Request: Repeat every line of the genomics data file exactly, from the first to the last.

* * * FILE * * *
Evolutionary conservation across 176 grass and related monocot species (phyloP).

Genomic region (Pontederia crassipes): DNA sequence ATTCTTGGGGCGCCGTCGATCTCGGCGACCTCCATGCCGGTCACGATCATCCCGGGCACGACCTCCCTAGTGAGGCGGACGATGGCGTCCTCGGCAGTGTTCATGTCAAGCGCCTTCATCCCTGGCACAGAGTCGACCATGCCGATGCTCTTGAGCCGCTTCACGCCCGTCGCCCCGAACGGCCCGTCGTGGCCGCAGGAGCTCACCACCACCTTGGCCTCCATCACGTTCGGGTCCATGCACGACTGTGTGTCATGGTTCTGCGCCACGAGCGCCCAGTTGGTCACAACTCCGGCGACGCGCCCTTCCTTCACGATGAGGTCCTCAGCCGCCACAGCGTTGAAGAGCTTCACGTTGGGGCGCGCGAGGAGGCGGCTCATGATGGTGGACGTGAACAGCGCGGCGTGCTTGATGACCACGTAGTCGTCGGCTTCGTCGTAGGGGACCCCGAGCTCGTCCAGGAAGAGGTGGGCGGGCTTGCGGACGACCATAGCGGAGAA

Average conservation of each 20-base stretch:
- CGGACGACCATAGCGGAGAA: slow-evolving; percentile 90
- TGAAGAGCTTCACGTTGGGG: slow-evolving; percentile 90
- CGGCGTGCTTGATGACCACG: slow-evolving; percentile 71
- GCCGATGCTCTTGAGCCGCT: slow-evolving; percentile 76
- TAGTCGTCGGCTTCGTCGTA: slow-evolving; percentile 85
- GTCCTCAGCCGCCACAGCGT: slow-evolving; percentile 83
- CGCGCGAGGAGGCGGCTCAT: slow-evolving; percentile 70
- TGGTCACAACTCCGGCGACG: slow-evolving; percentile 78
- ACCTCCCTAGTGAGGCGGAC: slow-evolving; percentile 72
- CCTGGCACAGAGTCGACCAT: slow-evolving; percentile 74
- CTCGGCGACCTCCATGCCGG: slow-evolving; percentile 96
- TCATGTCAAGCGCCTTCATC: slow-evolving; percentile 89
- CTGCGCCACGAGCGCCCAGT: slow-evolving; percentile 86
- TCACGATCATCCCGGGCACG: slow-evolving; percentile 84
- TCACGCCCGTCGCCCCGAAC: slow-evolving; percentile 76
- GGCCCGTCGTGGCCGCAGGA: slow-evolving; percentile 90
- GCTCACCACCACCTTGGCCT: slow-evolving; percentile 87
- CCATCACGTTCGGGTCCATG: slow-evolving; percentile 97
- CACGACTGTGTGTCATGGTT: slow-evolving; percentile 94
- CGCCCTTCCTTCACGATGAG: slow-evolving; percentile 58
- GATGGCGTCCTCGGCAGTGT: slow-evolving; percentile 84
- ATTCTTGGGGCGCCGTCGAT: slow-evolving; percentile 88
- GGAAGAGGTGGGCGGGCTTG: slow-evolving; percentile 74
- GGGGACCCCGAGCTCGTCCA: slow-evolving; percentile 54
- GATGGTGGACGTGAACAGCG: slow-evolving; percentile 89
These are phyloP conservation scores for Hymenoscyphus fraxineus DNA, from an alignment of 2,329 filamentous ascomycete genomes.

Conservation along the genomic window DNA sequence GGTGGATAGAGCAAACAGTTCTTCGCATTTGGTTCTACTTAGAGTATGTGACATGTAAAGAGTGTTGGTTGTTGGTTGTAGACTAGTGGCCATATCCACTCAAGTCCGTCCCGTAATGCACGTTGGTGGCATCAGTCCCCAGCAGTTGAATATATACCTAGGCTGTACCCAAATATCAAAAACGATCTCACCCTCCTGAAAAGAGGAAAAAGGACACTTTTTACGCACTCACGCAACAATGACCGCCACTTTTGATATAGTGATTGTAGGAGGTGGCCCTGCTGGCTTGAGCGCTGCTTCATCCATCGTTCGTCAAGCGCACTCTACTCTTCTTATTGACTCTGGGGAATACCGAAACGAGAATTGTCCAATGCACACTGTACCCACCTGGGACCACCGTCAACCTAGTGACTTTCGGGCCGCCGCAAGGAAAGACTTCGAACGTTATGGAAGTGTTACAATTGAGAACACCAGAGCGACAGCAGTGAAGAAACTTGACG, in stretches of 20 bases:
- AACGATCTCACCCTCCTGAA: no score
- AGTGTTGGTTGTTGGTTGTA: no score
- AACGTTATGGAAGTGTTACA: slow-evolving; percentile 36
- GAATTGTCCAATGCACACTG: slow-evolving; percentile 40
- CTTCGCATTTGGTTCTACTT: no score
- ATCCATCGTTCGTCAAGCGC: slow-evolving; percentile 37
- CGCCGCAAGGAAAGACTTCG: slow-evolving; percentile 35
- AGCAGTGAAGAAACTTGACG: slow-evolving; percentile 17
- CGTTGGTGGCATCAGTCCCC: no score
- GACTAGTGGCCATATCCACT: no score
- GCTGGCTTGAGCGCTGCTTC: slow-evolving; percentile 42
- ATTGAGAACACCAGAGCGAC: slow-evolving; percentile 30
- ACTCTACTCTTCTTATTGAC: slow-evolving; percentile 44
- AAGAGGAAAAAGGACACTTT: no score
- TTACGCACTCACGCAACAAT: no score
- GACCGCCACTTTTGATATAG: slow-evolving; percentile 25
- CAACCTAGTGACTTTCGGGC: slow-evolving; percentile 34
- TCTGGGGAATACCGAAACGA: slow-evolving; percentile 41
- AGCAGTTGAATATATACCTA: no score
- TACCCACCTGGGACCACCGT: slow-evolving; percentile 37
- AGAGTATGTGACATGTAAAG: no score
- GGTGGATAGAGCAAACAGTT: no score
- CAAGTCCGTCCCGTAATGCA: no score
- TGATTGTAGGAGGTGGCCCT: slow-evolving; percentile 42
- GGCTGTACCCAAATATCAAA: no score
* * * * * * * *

Evolutionary conservation across 176 grass and related monocot species (phyloP).

Genomic region (Pontederia crassipes): DNA sequence ATTCTTGGGGCGCCGTCGATCTCGGCGACCTCCATGCCGGTCACGATCATCCCGGGCACGACCTCCCTAGTGAGGCGGACGATGGCGTCCTCGGCAGTGTTCATGTCAAGCGCCTTCATCCCTGGCACAGAGTCGACCATGCCGATGCTCTTGAGCCGCTTCACGCCCGTCGCCCCGAACGGCCCGTCGTGGCCGCAGGAGCTCACCACCACCTTGGCCTCCATCACGTTCGGGTCCATGCACGACTGTGTGTCATGGTTCTGCGCCACGAGCGCCCAGTTGGTCACAACTCCGGCGACGCGCCCTTCCTTCACGATGAGGTCCTCAGCCGCCACAGCGTTGAAGAGCTTCACGTTGGGGCGCGCGAGGAGGCGGCTCATGATGGTGGACGTGAACAGCGCGGCGTGCTTGATGACCACGTAGTCGTCGGCTTCGTCGTAGGGGACCCCGAGCTCGTCCAGGAAGAGGTGGGCGGGCTTGCGGACGACCATAGCGGAGAA

Average conservation of each 20-base stretch:
- CGGACGACCATAGCGGAGAA: slow-evolving; percentile 90
- TGAAGAGCTTCACGTTGGGG: slow-evolving; percentile 90
- CGGCGTGCTTGATGACCACG: slow-evolving; percentile 71
- GCCGATGCTCTTGAGCCGCT: slow-evolving; percentile 76
- TAGTCGTCGGCTTCGTCGTA: slow-evolving; percentile 85
- GTCCTCAGCCGCCACAGCGT: slow-evolving; percentile 83
- CGCGCGAGGAGGCGGCTCAT: slow-evolving; percentile 70
- TGGTCACAACTCCGGCGACG: slow-evolving; percentile 78
- ACCTCCCTAGTGAGGCGGAC: slow-evolving; percentile 72
- CCTGGCACAGAGTCGACCAT: slow-evolving; percentile 74
- CTCGGCGACCTCCATGCCGG: slow-evolving; percentile 96
- TCATGTCAAGCGCCTTCATC: slow-evolving; percentile 89
- CTGCGCCACGAGCGCCCAGT: slow-evolving; percentile 86
- TCACGATCATCCCGGGCACG: slow-evolving; percentile 84
- TCACGCCCGTCGCCCCGAAC: slow-evolving; percentile 76
- GGCCCGTCGTGGCCGCAGGA: slow-evolving; percentile 90
- GCTCACCACCACCTTGGCCT: slow-evolving; percentile 87
- CCATCACGTTCGGGTCCATG: slow-evolving; percentile 97
- CACGACTGTGTGTCATGGTT: slow-evolving; percentile 94
- CGCCCTTCCTTCACGATGAG: slow-evolving; percentile 58
- GATGGCGTCCTCGGCAGTGT: slow-evolving; percentile 84
- ATTCTTGGGGCGCCGTCGAT: slow-evolving; percentile 88
- GGAAGAGGTGGGCGGGCTTG: slow-evolving; percentile 74
- GGGGACCCCGAGCTCGTCCA: slow-evolving; percentile 54
- GATGGTGGACGTGAACAGCG: slow-evolving; percentile 89
These are phyloP conservation scores for Hymenoscyphus fraxineus DNA, from an alignment of 2,329 filamentous ascomycete genomes.

Conservation along the genomic window DNA sequence GGTGGATAGAGCAAACAGTTCTTCGCATTTGGTTCTACTTAGAGTATGTGACATGTAAAGAGTGTTGGTTGTTGGTTGTAGACTAGTGGCCATATCCACTCAAGTCCGTCCCGTAATGCACGTTGGTGGCATCAGTCCCCAGCAGTTGAATATATACCTAGGCTGTACCCAAATATCAAAAACGATCTCACCCTCCTGAAAAGAGGAAAAAGGACACTTTTTACGCACTCACGCAACAATGACCGCCACTTTTGATATAGTGATTGTAGGAGGTGGCCCTGCTGGCTTGAGCGCTGCTTCATCCATCGTTCGTCAAGCGCACTCTACTCTTCTTATTGACTCTGGGGAATACCGAAACGAGAATTGTCCAATGCACACTGTACCCACCTGGGACCACCGTCAACCTAGTGACTTTCGGGCCGCCGCAAGGAAAGACTTCGAACGTTATGGAAGTGTTACAATTGAGAACACCAGAGCGACAGCAGTGAAGAAACTTGACG, in stretches of 20 bases:
- AACGATCTCACCCTCCTGAA: no score
- AGTGTTGGTTGTTGGTTGTA: no score
- AACGTTATGGAAGTGTTACA: slow-evolving; percentile 36
- GAATTGTCCAATGCACACTG: slow-evolving; percentile 40
- CTTCGCATTTGGTTCTACTT: no score
- ATCCATCGTTCGTCAAGCGC: slow-evolving; percentile 37
- CGCCGCAAGGAAAGACTTCG: slow-evolving; percentile 35
- AGCAGTGAAGAAACTTGACG: slow-evolving; percentile 17
- CGTTGGTGGCATCAGTCCCC: no score
- GACTAGTGGCCATATCCACT: no score
- GCTGGCTTGAGCGCTGCTTC: slow-evolving; percentile 42
- ATTGAGAACACCAGAGCGAC: slow-evolving; percentile 30
- ACTCTACTCTTCTTATTGAC: slow-evolving; percentile 44
- AAGAGGAAAAAGGACACTTT: no score
- TTACGCACTCACGCAACAAT: no score
- GACCGCCACTTTTGATATAG: slow-evolving; percentile 25
- CAACCTAGTGACTTTCGGGC: slow-evolving; percentile 34
- TCTGGGGAATACCGAAACGA: slow-evolving; percentile 41
- AGCAGTTGAATATATACCTA: no score
- TACCCACCTGGGACCACCGT: slow-evolving; percentile 37
- AGAGTATGTGACATGTAAAG: no score
- GGTGGATAGAGCAAACAGTT: no score
- CAAGTCCGTCCCGTAATGCA: no score
- TGATTGTAGGAGGTGGCCCT: slow-evolving; percentile 42
- GGCTGTACCCAAATATCAAA: no score